Advertisement

Kings' O'Sullivan Ready to Skate Beyond His Past

The abuse he endured from his father is well documented, but the 21-year-old just wants to play.

September 14, 2006|Chris Foster | Times Staff Writer

Patrick O'Sullivan lay on his back, limbs up, looking like a turtle trying to right himself, unable to wipe clean that lobe-to-lobe grin. A heartbeat earlier, he had chipped the puck into the net during one of his first unofficial workouts with Kings teammates.

Good times lay ahead.

This is the new kid on the ice block. The Kings thought enough of O'Sullivan, last season's American Hockey League rookie of the year, to trade Pavol Demitra, their top offensive player, to the Minnesota Wild to get him.

A day after that workout, O'Sullivan, a 6-foot, 180-pound forward, betrayed no emotion as he spoke, using a just-the-facts-ma'am voice. This may be a fresh start, but what he sees as a stale tale is in tow.

Bad days best left behind.

This clear-eyed, fresh-faced, 21-year-old has steamer-trunk-sized baggage he'd prefer to check. His childhood, with the beatings from his father, John O'Sullivan, a former minor league hockey player who would punish his son for playing poorly, is in the past. The story, though, is a constant companion.

"There really is no reason to ask about it anymore, but it would be naive of me to think people don't want to know," O'Sullivan said.

It is a grim tale that landed him in a fish bowl four years ago, when he finally said enough and the story went public. The dominos fell. Cathie Martin, his mother, left her husband. Patrick O'Sullivan filed assault charges against his father. John O'Sullivan was slapped with a restraining order. Newspaper articles, magazine pieces and even a television documentary followed.

Four years have passed and O'Sullivan is not only ready to play hockey, he's ready to talk hockey ... please.

"I do try to separate the situation," O'Sullivan said. "It really has nothing to do with me being a hockey player. What I tell people when I'm asked is it was something in my personal life and I dealt with it. I'm in a much better place now than I was back then."

*

The 2003 draft was a difficult day for O'Sullivan. Arena security guards were assigned to him for protection. His father showed up in Nashville anyway, sitting across the arena from his estranged family, gesturing, "Why," every time a team passed on his son.

Everyone knew why.

Patrick O'Sullivan's skills developed rapidly. He went from being a 5-year-old stumbling in his father's old equipment to being the Ontario Hockey League's first overall pick with the Mississauga Ice Dogs in less than a decade. He got that good that fast.

But Joe Washkurak, a Mississauga assistant coach and a volunteer co-coordinator for Victim Services with the Toronto police at the time, knew something wasn't right.

He saw John O'Sullivan at every game, though it was sometimes a 12-hour drive. He heard O'Sullivan, at every game, everyone did, as he yelled at his son from the stands.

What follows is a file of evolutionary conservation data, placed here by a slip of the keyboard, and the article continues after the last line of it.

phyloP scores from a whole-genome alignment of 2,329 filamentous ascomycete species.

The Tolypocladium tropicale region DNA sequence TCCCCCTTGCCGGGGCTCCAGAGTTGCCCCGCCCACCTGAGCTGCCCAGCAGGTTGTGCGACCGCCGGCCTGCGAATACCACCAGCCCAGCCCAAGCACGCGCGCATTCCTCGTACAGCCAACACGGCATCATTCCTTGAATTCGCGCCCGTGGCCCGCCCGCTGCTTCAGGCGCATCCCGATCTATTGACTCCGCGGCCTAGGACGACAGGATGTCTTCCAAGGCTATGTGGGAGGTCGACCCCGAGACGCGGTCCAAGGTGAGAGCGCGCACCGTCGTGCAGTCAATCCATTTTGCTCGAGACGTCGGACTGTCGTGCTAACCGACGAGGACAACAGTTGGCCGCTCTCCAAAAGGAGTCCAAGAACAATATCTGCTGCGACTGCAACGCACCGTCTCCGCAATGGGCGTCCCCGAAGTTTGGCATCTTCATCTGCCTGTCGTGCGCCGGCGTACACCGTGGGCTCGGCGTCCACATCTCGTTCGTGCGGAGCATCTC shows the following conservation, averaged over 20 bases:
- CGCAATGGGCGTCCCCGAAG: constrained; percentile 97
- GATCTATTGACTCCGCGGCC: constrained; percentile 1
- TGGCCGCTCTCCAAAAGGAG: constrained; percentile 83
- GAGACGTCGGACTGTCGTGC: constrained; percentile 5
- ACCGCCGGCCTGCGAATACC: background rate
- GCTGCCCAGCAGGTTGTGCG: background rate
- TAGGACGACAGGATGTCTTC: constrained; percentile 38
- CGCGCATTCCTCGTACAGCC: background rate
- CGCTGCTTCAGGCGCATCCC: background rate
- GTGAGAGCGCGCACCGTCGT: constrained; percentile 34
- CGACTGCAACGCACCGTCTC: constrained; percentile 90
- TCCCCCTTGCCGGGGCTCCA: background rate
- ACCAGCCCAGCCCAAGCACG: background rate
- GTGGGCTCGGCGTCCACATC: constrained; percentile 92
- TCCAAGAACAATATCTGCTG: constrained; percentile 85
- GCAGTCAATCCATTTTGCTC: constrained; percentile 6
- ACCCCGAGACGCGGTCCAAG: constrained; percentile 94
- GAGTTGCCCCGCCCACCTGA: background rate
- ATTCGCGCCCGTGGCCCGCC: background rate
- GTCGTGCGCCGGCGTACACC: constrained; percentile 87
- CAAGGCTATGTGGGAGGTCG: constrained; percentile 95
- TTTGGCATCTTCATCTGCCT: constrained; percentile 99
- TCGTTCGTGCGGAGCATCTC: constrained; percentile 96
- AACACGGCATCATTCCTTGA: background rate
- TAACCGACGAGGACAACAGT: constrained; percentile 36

Said Washkurak: "One night, Patrick came in with bruises on his face and I asked, 'Patrick, what's going on?' He said, 'Joe, you know exactly what's going on.' "

Patrick O'Sullivan had been abused by his father, mentally and physically, since he was 9. On the way home from one game, John O'Sullivan stopped the car and made his son walk the last mile.

Said O'Sullivan: "I guess he thought treating me that way would make me a better hockey player. It got worse as I got older."

It ended in 2002, after O'Sullivan had a so-so night in Ottawa. For more than an hour, as the family headed back to Toronto, John O'Sullivan shouted at his son, telling him his hockey career was over. There was a physical confrontation later that evening. Cathie Martin made the decision to leave, taking her son and two daughters. Patrick O'Sullivan filed charges the next day.

John O'Sullivan pleaded guilty to assault charges and the court granted his son a restraining order -- good only in Canada. Attempts to reach John O'Sullivan for this story were unsuccessful.

Patrick O'Sullivan, meanwhile, has ignored all efforts by his father to re-establish contact.

But the damage lingered at the NHL draft as teams bypassed him.

"I said it then and I stick to it this day, teams had every right to be leery," O'Sullivan said. "All they get is one or two interviews with a player and it's tough to tell what's going on with him."

Still, O'Sullivan said, "I was basically being punished for something that had nothing to do with me. That's something in the back of my mind still, to be able to show some teams they made a mistake."

Draft day was brighter at the end, as O'Sullivan was told Wayne Gretzky wanted to meet him. "You stood up not only for other kids who are abused, but you stood up for yourself," Gretzky told him.

Said O'Sullivan: "He shook my hand and told me he thought I was a good player and not to worry about where I was drafted. He said that wasn't going to matter in the end."

An end is what O'Sullivan seeks, at least to questions about his past.

"The physical things heal, but the mental part, that can get you down. That takes time," Washkurak said.

Advertisement
Los Angeles Times Articles
|
|
|